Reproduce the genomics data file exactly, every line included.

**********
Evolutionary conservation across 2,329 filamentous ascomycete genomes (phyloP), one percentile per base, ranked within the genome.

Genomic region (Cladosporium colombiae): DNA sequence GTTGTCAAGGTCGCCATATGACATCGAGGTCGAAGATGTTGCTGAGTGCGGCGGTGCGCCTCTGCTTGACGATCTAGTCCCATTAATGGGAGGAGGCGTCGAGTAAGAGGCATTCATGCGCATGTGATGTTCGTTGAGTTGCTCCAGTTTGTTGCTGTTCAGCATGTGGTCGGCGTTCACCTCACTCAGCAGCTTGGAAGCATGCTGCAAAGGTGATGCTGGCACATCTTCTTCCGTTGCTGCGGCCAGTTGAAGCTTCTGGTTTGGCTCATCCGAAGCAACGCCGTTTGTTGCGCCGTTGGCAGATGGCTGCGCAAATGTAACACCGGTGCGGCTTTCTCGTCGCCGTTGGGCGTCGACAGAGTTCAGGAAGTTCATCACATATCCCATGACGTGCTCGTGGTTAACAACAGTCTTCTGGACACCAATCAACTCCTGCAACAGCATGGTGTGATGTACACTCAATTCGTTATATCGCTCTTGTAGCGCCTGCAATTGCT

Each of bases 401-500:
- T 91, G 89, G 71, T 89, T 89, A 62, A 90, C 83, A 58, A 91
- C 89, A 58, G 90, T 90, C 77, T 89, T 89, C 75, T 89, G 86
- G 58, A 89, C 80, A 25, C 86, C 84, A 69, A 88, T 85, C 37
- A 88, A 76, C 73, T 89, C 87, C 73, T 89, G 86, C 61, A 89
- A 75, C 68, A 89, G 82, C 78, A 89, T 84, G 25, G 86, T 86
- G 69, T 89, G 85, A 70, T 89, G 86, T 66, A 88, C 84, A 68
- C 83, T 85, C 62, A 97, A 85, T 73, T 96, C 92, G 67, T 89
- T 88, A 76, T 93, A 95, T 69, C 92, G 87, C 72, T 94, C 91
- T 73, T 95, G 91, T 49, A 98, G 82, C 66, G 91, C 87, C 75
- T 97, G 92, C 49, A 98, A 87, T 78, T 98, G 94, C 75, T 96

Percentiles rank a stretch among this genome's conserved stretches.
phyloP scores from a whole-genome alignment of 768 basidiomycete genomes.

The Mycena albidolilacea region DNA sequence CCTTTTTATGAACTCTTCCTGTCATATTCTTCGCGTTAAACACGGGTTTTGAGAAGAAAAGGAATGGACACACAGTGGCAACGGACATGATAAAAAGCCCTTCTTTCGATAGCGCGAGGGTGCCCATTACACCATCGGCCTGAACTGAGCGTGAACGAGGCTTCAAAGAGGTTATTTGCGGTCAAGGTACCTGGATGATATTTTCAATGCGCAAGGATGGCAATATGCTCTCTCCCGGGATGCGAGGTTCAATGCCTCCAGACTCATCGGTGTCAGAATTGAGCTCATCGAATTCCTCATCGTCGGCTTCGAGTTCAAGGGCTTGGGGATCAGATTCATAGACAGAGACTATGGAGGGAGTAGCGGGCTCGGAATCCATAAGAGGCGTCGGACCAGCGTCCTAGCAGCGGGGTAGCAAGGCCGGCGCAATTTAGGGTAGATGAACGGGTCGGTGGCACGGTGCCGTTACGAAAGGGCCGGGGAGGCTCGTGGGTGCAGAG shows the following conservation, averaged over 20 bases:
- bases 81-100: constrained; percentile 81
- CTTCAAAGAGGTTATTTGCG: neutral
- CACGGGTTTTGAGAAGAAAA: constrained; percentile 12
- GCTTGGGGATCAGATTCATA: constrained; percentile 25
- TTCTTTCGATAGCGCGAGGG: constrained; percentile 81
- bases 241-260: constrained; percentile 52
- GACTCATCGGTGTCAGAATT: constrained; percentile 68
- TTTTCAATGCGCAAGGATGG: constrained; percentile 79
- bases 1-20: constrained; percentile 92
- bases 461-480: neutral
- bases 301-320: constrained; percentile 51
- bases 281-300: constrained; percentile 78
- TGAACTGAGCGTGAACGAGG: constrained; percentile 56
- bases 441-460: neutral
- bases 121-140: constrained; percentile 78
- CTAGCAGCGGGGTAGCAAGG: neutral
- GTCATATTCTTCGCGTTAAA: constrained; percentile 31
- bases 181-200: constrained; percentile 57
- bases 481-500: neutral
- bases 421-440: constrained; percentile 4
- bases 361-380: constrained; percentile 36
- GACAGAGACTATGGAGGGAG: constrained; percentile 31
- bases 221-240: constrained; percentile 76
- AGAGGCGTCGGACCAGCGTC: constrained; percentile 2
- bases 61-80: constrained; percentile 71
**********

Evolutionary conservation across 2,329 filamentous ascomycete genomes (phyloP), one percentile per base, ranked within the genome.

Genomic region (Cladosporium colombiae): DNA sequence GTTGTCAAGGTCGCCATATGACATCGAGGTCGAAGATGTTGCTGAGTGCGGCGGTGCGCCTCTGCTTGACGATCTAGTCCCATTAATGGGAGGAGGCGTCGAGTAAGAGGCATTCATGCGCATGTGATGTTCGTTGAGTTGCTCCAGTTTGTTGCTGTTCAGCATGTGGTCGGCGTTCACCTCACTCAGCAGCTTGGAAGCATGCTGCAAAGGTGATGCTGGCACATCTTCTTCCGTTGCTGCGGCCAGTTGAAGCTTCTGGTTTGGCTCATCCGAAGCAACGCCGTTTGTTGCGCCGTTGGCAGATGGCTGCGCAAATGTAACACCGGTGCGGCTTTCTCGTCGCCGTTGGGCGTCGACAGAGTTCAGGAAGTTCATCACATATCCCATGACGTGCTCGTGGTTAACAACAGTCTTCTGGACACCAATCAACTCCTGCAACAGCATGGTGTGATGTACACTCAATTCGTTATATCGCTCTTGTAGCGCCTGCAATTGCT

Each of bases 401-500:
- T 91, G 89, G 71, T 89, T 89, A 62, A 90, C 83, A 58, A 91
- C 89, A 58, G 90, T 90, C 77, T 89, T 89, C 75, T 89, G 86
- G 58, A 89, C 80, A 25, C 86, C 84, A 69, A 88, T 85, C 37
- A 88, A 76, C 73, T 89, C 87, C 73, T 89, G 86, C 61, A 89
- A 75, C 68, A 89, G 82, C 78, A 89, T 84, G 25, G 86, T 86
- G 69, T 89, G 85, A 70, T 89, G 86, T 66, A 88, C 84, A 68
- C 83, T 85, C 62, A 97, A 85, T 73, T 96, C 92, G 67, T 89
- T 88, A 76, T 93, A 95, T 69, C 92, G 87, C 72, T 94, C 91
- T 73, T 95, G 91, T 49, A 98, G 82, C 66, G 91, C 87, C 75
- T 97, G 92, C 49, A 98, A 87, T 78, T 98, G 94, C 75, T 96

Percentiles rank a stretch among this genome's conserved stretches.
phyloP scores from a whole-genome alignment of 768 basidiomycete genomes.

The Mycena albidolilacea region DNA sequence CCTTTTTATGAACTCTTCCTGTCATATTCTTCGCGTTAAACACGGGTTTTGAGAAGAAAAGGAATGGACACACAGTGGCAACGGACATGATAAAAAGCCCTTCTTTCGATAGCGCGAGGGTGCCCATTACACCATCGGCCTGAACTGAGCGTGAACGAGGCTTCAAAGAGGTTATTTGCGGTCAAGGTACCTGGATGATATTTTCAATGCGCAAGGATGGCAATATGCTCTCTCCCGGGATGCGAGGTTCAATGCCTCCAGACTCATCGGTGTCAGAATTGAGCTCATCGAATTCCTCATCGTCGGCTTCGAGTTCAAGGGCTTGGGGATCAGATTCATAGACAGAGACTATGGAGGGAGTAGCGGGCTCGGAATCCATAAGAGGCGTCGGACCAGCGTCCTAGCAGCGGGGTAGCAAGGCCGGCGCAATTTAGGGTAGATGAACGGGTCGGTGGCACGGTGCCGTTACGAAAGGGCCGGGGAGGCTCGTGGGTGCAGAG shows the following conservation, averaged over 20 bases:
- bases 81-100: constrained; percentile 81
- CTTCAAAGAGGTTATTTGCG: neutral
- CACGGGTTTTGAGAAGAAAA: constrained; percentile 12
- GCTTGGGGATCAGATTCATA: constrained; percentile 25
- TTCTTTCGATAGCGCGAGGG: constrained; percentile 81
- bases 241-260: constrained; percentile 52
- GACTCATCGGTGTCAGAATT: constrained; percentile 68
- TTTTCAATGCGCAAGGATGG: constrained; percentile 79
- bases 1-20: constrained; percentile 92
- bases 461-480: neutral
- bases 301-320: constrained; percentile 51
- bases 281-300: constrained; percentile 78
- TGAACTGAGCGTGAACGAGG: constrained; percentile 56
- bases 441-460: neutral
- bases 121-140: constrained; percentile 78
- CTAGCAGCGGGGTAGCAAGG: neutral
- GTCATATTCTTCGCGTTAAA: constrained; percentile 31
- bases 181-200: constrained; percentile 57
- bases 481-500: neutral
- bases 421-440: constrained; percentile 4
- bases 361-380: constrained; percentile 36
- GACAGAGACTATGGAGGGAG: constrained; percentile 31
- bases 221-240: constrained; percentile 76
- AGAGGCGTCGGACCAGCGTC: constrained; percentile 2
- bases 61-80: constrained; percentile 71